TORONTO — A plaque commemorating the colourful history of the Cecil Community Centre was unveiled last week as part of Heritage Toronto’s Jewish Heritage Plaque initiative.
Posing with the plaque commemorating the history of the Cecil Community Centre are, from left: Barry Weinberg, Eric Slavens and Helen Friedman. [Photo courtesy of Heritage Toronto]
This is the fourth plaque erected as part of the Jewish heritage project, following one at the Kiever Shul in Kensington Market; one at the original site of the Federation of the Jewish Philanthropies of Toronto, now the UJA Federation of Greater Toronto; and another honouring the Young Men’s-Young Women’s Hebrew Assocation, at the site of the current Miles Nadal JCC on Spadina Avenue.
The Cecil Street building is a monument to the changing demographics of the area around College Street and Spadina Avenue, said Rebecca Carson, communications director of Heritage Toronto, a charitable organization and city agency.
“We’re honouring the history of their support not just for the Jewish community but of Canada itself,” she said.
Eric Slavens, a Heritage Toronto board member, said the project started when he sought ways to raise awareness of Toronto’s Jewish history, leading to the series of plaques.
“The contribution of the Jewish community hadn’t been properly recognized in the city through plaques,” he said, adding that the goal was to mark places that shaped the city. Up next is the original Mount Sinai Hospital building on Yorkville Avenue, said Gary Miedema, co-ordinator of the Heritage Toronto plaque initiative.
Although the Cecil Community Centre is now owned by the City of Toronto, it began as the Church of Christ in 1891, and as per Heritage Canada’s policy, the plaque bears this name. It became the Ostrovtzer Synagogue in 1925.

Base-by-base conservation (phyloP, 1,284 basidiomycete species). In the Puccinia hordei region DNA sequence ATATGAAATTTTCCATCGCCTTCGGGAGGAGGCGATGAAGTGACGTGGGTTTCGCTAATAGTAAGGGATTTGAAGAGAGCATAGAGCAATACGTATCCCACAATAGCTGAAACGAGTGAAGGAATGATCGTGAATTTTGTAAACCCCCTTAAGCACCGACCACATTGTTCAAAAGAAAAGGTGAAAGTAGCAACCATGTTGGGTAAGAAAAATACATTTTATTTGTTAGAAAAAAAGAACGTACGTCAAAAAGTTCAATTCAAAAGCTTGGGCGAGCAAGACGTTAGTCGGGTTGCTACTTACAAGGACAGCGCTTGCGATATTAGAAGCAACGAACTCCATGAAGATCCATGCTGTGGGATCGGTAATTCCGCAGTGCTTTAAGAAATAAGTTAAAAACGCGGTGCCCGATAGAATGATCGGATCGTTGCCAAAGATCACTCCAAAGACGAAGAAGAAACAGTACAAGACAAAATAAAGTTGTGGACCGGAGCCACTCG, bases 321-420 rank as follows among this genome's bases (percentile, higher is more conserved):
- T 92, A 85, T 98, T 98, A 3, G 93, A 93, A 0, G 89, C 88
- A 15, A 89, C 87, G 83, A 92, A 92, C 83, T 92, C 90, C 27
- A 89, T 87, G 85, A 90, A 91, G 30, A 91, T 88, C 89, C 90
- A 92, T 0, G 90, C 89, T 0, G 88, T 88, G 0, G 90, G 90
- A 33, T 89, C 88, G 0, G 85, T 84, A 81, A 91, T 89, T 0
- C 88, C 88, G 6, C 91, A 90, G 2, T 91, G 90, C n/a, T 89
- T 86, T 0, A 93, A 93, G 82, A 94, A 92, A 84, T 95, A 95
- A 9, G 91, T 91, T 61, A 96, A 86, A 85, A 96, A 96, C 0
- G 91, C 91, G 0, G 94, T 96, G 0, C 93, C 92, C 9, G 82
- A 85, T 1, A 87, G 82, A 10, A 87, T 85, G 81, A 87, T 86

In 1922, Israel Weinberg, who was in the fur business at the time, and David Sussman, who owned the Toronto Slipper Company, purchased the building for $22,000, naming it after Ostrovtze, their hometown in Poland, explained Barry Weinberg, grandson of founder and former synagogue president, Israel Weinberg.
They replaced the heavy bell tower with a dome, which is still a feature of the building today, Miedema said.
“Many of the leading cantors in America of the ’40s, ’50s, and ’60s performed and launched their careers at this shul,” Barry Weinberg said.
Helen Friedman, Israel Weinberg’s daughter, said she remembered the cantors performing at the shul on Sundays, after they had stayed with her family at their home on Grace Street.
She said the building had a huge emotional significance for her, recalling, for example, that when she was a child, food was left in a neighbouring home so that she and the other children could eat on Yom Kippur.
She was also married in the synagogue, on Sept. 12, 1943.
In 1966, the building was turned into the Chinese Catholic Centre, reflecting the changing community.
In 1978, it became the Cecil Community Centre and a home for the Chinese Interpretive and Information Services, now known as the Chinese Information and Community Services.
“I saw the beautiful building and I saw the opportunity,” said Ramon Tam, who was involved in the transformation of the building for the centre. “The city bought it and they didn’t know what to do with it.”
Activities now held there include classes for seniors and activities for kids. During elections, all-candidates meetings are offered where proceedings are translated for the Chinese audience.
Despite the changes, the building still retains remnants of its Jewish history. The chandelier has Stars of David, and at the entrance are marble plaques engraved with the names of the founders of the synagogue.
Barry Weinberg said his grandfather had stipulated in the original purchase agreement that even if the building was sold in the future, these Jewish symbols must remain to recall a time when it was a centre for the Jewish community.
“Only in a city like Toronto could we have one building representing so many cultures,” Slavens said.